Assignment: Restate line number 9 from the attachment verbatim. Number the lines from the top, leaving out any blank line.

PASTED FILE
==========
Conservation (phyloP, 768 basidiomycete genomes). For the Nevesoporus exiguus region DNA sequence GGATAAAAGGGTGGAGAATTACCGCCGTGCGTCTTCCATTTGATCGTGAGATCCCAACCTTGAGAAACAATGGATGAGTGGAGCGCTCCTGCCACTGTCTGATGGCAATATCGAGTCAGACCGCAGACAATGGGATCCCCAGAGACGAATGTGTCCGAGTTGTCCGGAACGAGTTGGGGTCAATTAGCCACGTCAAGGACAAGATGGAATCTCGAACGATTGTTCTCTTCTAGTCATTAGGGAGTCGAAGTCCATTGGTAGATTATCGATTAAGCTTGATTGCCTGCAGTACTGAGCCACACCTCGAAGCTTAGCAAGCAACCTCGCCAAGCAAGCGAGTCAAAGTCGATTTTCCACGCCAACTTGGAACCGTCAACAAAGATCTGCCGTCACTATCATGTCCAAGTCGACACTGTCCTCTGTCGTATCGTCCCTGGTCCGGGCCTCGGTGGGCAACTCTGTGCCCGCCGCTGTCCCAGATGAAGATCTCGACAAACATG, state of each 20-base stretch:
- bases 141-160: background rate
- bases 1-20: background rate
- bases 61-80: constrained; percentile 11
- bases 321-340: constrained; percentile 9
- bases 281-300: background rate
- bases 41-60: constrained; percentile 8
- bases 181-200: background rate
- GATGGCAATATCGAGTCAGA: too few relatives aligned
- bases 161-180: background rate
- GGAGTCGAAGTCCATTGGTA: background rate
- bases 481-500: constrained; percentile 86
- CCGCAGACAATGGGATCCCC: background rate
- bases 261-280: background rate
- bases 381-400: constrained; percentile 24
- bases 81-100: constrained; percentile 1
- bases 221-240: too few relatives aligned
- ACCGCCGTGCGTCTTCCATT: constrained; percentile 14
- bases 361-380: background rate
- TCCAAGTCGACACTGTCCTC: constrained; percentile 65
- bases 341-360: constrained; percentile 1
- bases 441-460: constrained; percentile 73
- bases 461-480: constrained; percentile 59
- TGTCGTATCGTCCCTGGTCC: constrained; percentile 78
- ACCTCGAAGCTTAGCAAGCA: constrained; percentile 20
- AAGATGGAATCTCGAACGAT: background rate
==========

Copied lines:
- GATGGCAATATCGAGTCAGA: too few relatives aligned